Most people become eligible for full Social Security benefits between ages 66 and 67, though a person may start to collect benefits as early as age 62. If you choose to claim benefits early, the monthly amounts are permanently reduced, sometimes by as much as about 30%. A person may also delay benefits until age 70 to get the maximum monthly benefit.
Sometimes, mortgage brokers and lenders advise homeowners to take out a reverse mortgage and delay getting Social Security benefits until they’re older. The theory is that the reverse mortgage proceeds will replace the income that Social Security benefits would have provided in the years between the minimum benefits age—age 62—and the full benefits age or thereafter. Then, because the homeowner delayed taking Social Security benefits, the monthly benefit is permanently higher later on. Usually, though, this isn’t a good idea. Read on to find out why.
Financial professionals typically recommend that people hold off on applying for Social Security, if possible, which will increase their monthly benefits. By claiming benefits at the full benefit age or later—rather than collecting early—a person receives a permanent increase in monthly payments and potentially a higher cumulative amount over a lifetime.
For example, suppose Maddie—a 62-year old woman—lives to age 85. If she claims a monthly benefit of $1,300 at age 67, rather than claiming $910 when she turns 62, she’ll get $29,640 more in overall benefits during her lifetime.
But not everyone can afford to put off receiving Social Security. Around 40% of people claim their benefits at the earliest eligibility age, which means a lower monthly Social Security amount.
A reverse mortgage is a kind of mortgage for homeowners age 62 and older. With a reverse mortgage, the homeowner typically receives monthly payments from the lender. The loan balance gets bigger each time the lender sends a payment, until the maximum loan amount is reached. (A reverse mortgage borrower may also get the loan as a line of credit, a lump sum, or a combination of monthly installments and a line of credit.)
The homeowner doesn’t have to repay the reverse mortgage unless or until a specified event happens, like the borrower dies, moves, sells the home, or breaches the mortgage agreement. These events are sometimes called "triggering" events because when one of these things happens, it triggers the borrower's obligation to repay the loan. (Learn more general information about reverse mortgages.)
By getting a reverse mortgage, a homeowner may use the loan proceeds to cover expenses during a delay in claiming Social Security benefits. Basically, the reverse mortgage money replaces the income that the homeowner would otherwise get in Social Security benefits between the minimum benefits age—age 62—up to the full benefits age, which is, again, between ages 66 and 67 (depending on the person’s birth date) or the maximum benefits age, which is age 70.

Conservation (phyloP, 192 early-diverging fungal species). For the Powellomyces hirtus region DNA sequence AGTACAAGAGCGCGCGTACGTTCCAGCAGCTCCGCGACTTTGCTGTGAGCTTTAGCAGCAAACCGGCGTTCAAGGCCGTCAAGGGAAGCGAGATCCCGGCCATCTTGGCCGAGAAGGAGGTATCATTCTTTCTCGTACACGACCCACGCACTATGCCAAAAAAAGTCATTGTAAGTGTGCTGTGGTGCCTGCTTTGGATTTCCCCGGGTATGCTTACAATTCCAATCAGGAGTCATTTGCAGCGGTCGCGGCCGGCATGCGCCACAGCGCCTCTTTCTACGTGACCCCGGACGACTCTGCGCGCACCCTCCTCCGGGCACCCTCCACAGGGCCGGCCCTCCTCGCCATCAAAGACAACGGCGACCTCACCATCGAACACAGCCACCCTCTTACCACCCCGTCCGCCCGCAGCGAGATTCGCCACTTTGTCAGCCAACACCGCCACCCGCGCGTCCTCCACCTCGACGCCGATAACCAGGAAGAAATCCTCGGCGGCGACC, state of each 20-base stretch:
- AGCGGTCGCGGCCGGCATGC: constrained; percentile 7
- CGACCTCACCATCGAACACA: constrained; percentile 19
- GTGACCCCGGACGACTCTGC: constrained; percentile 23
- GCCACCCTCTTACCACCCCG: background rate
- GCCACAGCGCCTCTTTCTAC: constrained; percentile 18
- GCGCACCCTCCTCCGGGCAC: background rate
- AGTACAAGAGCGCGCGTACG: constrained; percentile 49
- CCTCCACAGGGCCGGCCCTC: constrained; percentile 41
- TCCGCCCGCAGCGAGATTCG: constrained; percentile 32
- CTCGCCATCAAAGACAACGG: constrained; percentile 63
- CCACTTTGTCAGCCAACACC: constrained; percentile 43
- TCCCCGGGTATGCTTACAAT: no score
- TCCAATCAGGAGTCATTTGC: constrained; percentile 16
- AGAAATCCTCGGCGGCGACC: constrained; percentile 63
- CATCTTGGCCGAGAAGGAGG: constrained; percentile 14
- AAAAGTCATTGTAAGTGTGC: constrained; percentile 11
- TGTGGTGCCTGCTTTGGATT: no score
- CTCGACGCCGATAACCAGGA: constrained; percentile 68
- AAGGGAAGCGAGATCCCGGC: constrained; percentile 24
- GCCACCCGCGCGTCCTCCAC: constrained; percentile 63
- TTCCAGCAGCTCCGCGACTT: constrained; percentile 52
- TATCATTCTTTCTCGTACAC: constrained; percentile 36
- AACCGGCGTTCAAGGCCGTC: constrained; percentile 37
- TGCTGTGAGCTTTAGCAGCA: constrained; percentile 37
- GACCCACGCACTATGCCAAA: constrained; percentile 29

Because the homeowner puts off taking Social Security benefits at an early age, the result is a higher monthly amount after the delay.
According to the Consumer Financial Protection Bureau (CFPB), the costs and risks associated with a reverse mortgage tend to be much greater than the overall, cumulative increase in Social Security benefits a person would receive in a lifetime after delaying Social Security benefits.
Why is a reverse mortgage generally more costly? Interest, mortgage insurance premiums, and fees are charged over the course of a reverse mortgage. Also, origination and closing costs may be included in the loan. When added up, those costs typically exceed the cumulative additional amount of Social Security benefits a borrower would get by delaying a claim.
Why is a reverse mortgage risky? Reverse mortgages come with some major risks, including foreclosure, if you don’t meet the terms and conditions of the loan or if one of the triggering events happens. For example, if your health declines and you have to move into a care facility, like a nursing home, the lender can call the loan due after you’ve been out of the home for more than 12 months. You’ll then have to pay back the loan or the lender will foreclose. Also, if you don’t pay the property taxes or homeowners’ insurance (assuming you don't have a set-aside account), fail to keep the property in reasonable shape, or breach any of the other mortgage requirements, the lender can foreclose
In addition, because a reverse mortgage decreases your equity in the home, taking out a reverse mortgage could limit your options in the future. For example, because your equity will be considerably reduced if you get a reverse mortgage, you’ll get less money if you eventually sell the home. This means less money to put towards buying a different home, moving closer to family or friends, or covering a large expense down the road.
For some people, taking out a reverse mortgage to delay Social Security benefits might make sense, but this is not typically the case. If you're thinking about taking out a reverse mortgage as part of a financial strategy to delay collecting Social Security, it is highly recommend that you proceed cautiously. Be sure that you understand all the risks, costs, and conditions involved with reverse mortgages, and beware of scams. Also, consider talking with an elder-law attorney, consumer protection attorney, or trusted financial planner before getting this type of loan to discuss other possible options.
For more information about the risks associated with taking out a reverse mortgage to delay collecting Social Security, read the CFPB’s August 2017 report. For general information about reverse mortgages, including details about the downsides to getting this type of loan, read the CFPB’s discussion guide. To learn how reverse mortgage advertisements are often misleading, read the CFPB's June 2015 advisory.